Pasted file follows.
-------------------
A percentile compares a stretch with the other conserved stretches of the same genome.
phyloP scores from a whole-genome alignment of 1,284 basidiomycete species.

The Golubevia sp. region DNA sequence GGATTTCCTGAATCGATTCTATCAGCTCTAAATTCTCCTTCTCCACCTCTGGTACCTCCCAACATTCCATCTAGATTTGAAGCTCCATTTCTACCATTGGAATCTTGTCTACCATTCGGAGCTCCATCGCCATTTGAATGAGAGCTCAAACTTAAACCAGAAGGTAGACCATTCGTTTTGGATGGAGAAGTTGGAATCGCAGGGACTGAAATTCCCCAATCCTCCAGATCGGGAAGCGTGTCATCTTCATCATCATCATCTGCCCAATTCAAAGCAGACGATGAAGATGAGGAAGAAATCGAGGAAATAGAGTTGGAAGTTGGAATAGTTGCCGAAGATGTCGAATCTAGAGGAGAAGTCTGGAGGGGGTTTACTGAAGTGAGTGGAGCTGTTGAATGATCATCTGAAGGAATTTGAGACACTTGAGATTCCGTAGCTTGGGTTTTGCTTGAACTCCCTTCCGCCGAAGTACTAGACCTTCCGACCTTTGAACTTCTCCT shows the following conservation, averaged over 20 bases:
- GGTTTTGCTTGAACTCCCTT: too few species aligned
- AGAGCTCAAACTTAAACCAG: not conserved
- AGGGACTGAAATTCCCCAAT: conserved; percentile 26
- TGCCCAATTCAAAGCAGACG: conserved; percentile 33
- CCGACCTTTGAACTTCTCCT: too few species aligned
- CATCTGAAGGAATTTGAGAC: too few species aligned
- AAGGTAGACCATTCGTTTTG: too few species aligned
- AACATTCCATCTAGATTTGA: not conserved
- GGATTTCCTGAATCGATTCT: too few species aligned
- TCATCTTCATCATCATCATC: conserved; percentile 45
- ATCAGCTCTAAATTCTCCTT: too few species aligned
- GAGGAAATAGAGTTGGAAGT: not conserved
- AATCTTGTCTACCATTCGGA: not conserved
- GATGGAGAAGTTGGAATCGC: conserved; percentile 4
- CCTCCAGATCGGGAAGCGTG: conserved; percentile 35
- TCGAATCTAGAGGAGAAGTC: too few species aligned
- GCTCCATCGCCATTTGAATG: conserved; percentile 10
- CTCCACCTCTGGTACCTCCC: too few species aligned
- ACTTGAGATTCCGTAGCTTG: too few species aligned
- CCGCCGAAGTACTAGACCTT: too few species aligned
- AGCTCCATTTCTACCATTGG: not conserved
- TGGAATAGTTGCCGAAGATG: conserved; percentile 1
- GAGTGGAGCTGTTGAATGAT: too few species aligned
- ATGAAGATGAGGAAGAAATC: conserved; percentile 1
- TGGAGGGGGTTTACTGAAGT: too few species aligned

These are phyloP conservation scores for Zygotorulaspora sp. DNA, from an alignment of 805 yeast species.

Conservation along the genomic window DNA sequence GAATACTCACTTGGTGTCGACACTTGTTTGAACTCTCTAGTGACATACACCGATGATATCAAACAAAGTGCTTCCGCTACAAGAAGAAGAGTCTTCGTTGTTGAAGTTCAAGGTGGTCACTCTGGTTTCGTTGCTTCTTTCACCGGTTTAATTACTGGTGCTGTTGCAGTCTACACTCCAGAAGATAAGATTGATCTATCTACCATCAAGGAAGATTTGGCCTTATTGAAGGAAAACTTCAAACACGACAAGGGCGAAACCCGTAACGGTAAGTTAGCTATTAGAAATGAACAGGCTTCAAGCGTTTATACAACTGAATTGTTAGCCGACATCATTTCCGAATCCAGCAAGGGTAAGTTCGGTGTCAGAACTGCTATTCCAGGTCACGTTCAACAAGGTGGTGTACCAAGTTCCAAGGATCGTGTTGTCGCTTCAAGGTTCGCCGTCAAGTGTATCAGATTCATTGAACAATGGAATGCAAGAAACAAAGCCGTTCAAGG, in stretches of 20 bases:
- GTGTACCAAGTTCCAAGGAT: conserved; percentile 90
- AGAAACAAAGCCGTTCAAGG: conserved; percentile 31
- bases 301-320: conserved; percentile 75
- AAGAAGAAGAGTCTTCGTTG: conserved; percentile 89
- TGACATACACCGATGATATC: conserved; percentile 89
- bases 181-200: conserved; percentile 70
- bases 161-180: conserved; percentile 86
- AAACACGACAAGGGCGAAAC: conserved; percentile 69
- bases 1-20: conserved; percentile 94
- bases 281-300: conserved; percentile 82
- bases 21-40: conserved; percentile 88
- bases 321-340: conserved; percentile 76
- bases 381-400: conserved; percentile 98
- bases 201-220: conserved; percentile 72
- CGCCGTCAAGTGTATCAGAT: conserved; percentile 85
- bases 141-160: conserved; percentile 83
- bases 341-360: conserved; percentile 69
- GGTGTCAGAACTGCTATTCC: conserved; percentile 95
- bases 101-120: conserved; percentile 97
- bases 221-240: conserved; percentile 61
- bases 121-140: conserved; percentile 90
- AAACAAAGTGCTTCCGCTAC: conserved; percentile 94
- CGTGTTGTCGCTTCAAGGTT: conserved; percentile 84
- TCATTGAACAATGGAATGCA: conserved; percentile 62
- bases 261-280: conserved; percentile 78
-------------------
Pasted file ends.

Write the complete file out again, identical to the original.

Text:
A percentile compares a stretch with the other conserved stretches of the same genome.
phyloP scores from a whole-genome alignment of 1,284 basidiomycete species.

The Golubevia sp. region DNA sequence GGATTTCCTGAATCGATTCTATCAGCTCTAAATTCTCCTTCTCCACCTCTGGTACCTCCCAACATTCCATCTAGATTTGAAGCTCCATTTCTACCATTGGAATCTTGTCTACCATTCGGAGCTCCATCGCCATTTGAATGAGAGCTCAAACTTAAACCAGAAGGTAGACCATTCGTTTTGGATGGAGAAGTTGGAATCGCAGGGACTGAAATTCCCCAATCCTCCAGATCGGGAAGCGTGTCATCTTCATCATCATCATCTGCCCAATTCAAAGCAGACGATGAAGATGAGGAAGAAATCGAGGAAATAGAGTTGGAAGTTGGAATAGTTGCCGAAGATGTCGAATCTAGAGGAGAAGTCTGGAGGGGGTTTACTGAAGTGAGTGGAGCTGTTGAATGATCATCTGAAGGAATTTGAGACACTTGAGATTCCGTAGCTTGGGTTTTGCTTGAACTCCCTTCCGCCGAAGTACTAGACCTTCCGACCTTTGAACTTCTCCT shows the following conservation, averaged over 20 bases:
- GGTTTTGCTTGAACTCCCTT: too few species aligned
- AGAGCTCAAACTTAAACCAG: not conserved
- AGGGACTGAAATTCCCCAAT: conserved; percentile 26
- TGCCCAATTCAAAGCAGACG: conserved; percentile 33
- CCGACCTTTGAACTTCTCCT: too few species aligned
- CATCTGAAGGAATTTGAGAC: too few species aligned
- AAGGTAGACCATTCGTTTTG: too few species aligned
- AACATTCCATCTAGATTTGA: not conserved
- GGATTTCCTGAATCGATTCT: too few species aligned
- TCATCTTCATCATCATCATC: conserved; percentile 45
- ATCAGCTCTAAATTCTCCTT: too few species aligned
- GAGGAAATAGAGTTGGAAGT: not conserved
- AATCTTGTCTACCATTCGGA: not conserved
- GATGGAGAAGTTGGAATCGC: conserved; percentile 4
- CCTCCAGATCGGGAAGCGTG: conserved; percentile 35
- TCGAATCTAGAGGAGAAGTC: too few species aligned
- GCTCCATCGCCATTTGAATG: conserved; percentile 10
- CTCCACCTCTGGTACCTCCC: too few species aligned
- ACTTGAGATTCCGTAGCTTG: too few species aligned
- CCGCCGAAGTACTAGACCTT: too few species aligned
- AGCTCCATTTCTACCATTGG: not conserved
- TGGAATAGTTGCCGAAGATG: conserved; percentile 1
- GAGTGGAGCTGTTGAATGAT: too few species aligned
- ATGAAGATGAGGAAGAAATC: conserved; percentile 1
- TGGAGGGGGTTTACTGAAGT: too few species aligned

These are phyloP conservation scores for Zygotorulaspora sp. DNA, from an alignment of 805 yeast species.

Conservation along the genomic window DNA sequence GAATACTCACTTGGTGTCGACACTTGTTTGAACTCTCTAGTGACATACACCGATGATATCAAACAAAGTGCTTCCGCTACAAGAAGAAGAGTCTTCGTTGTTGAAGTTCAAGGTGGTCACTCTGGTTTCGTTGCTTCTTTCACCGGTTTAATTACTGGTGCTGTTGCAGTCTACACTCCAGAAGATAAGATTGATCTATCTACCATCAAGGAAGATTTGGCCTTATTGAAGGAAAACTTCAAACACGACAAGGGCGAAACCCGTAACGGTAAGTTAGCTATTAGAAATGAACAGGCTTCAAGCGTTTATACAACTGAATTGTTAGCCGACATCATTTCCGAATCCAGCAAGGGTAAGTTCGGTGTCAGAACTGCTATTCCAGGTCACGTTCAACAAGGTGGTGTACCAAGTTCCAAGGATCGTGTTGTCGCTTCAAGGTTCGCCGTCAAGTGTATCAGATTCATTGAACAATGGAATGCAAGAAACAAAGCCGTTCAAGG, in stretches of 20 bases:
- GTGTACCAAGTTCCAAGGAT: conserved; percentile 90
- AGAAACAAAGCCGTTCAAGG: conserved; percentile 31
- bases 301-320: conserved; percentile 75
- AAGAAGAAGAGTCTTCGTTG: conserved; percentile 89
- TGACATACACCGATGATATC: conserved; percentile 89
- bases 181-200: conserved; percentile 70
- bases 161-180: conserved; percentile 86
- AAACACGACAAGGGCGAAAC: conserved; percentile 69
- bases 1-20: conserved; percentile 94
- bases 281-300: conserved; percentile 82
- bases 21-40: conserved; percentile 88
- bases 321-340: conserved; percentile 76
- bases 381-400: conserved; percentile 98
- bases 201-220: conserved; percentile 72
- CGCCGTCAAGTGTATCAGAT: conserved; percentile 85
- bases 141-160: conserved; percentile 83
- bases 341-360: conserved; percentile 69
- GGTGTCAGAACTGCTATTCC: conserved; percentile 95
- bases 101-120: conserved; percentile 97
- bases 221-240: conserved; percentile 61
- bases 121-140: conserved; percentile 90
- AAACAAAGTGCTTCCGCTAC: conserved; percentile 94
- CGTGTTGTCGCTTCAAGGTT: conserved; percentile 84
- TCATTGAACAATGGAATGCA: conserved; percentile 62
- bases 261-280: conserved; percentile 78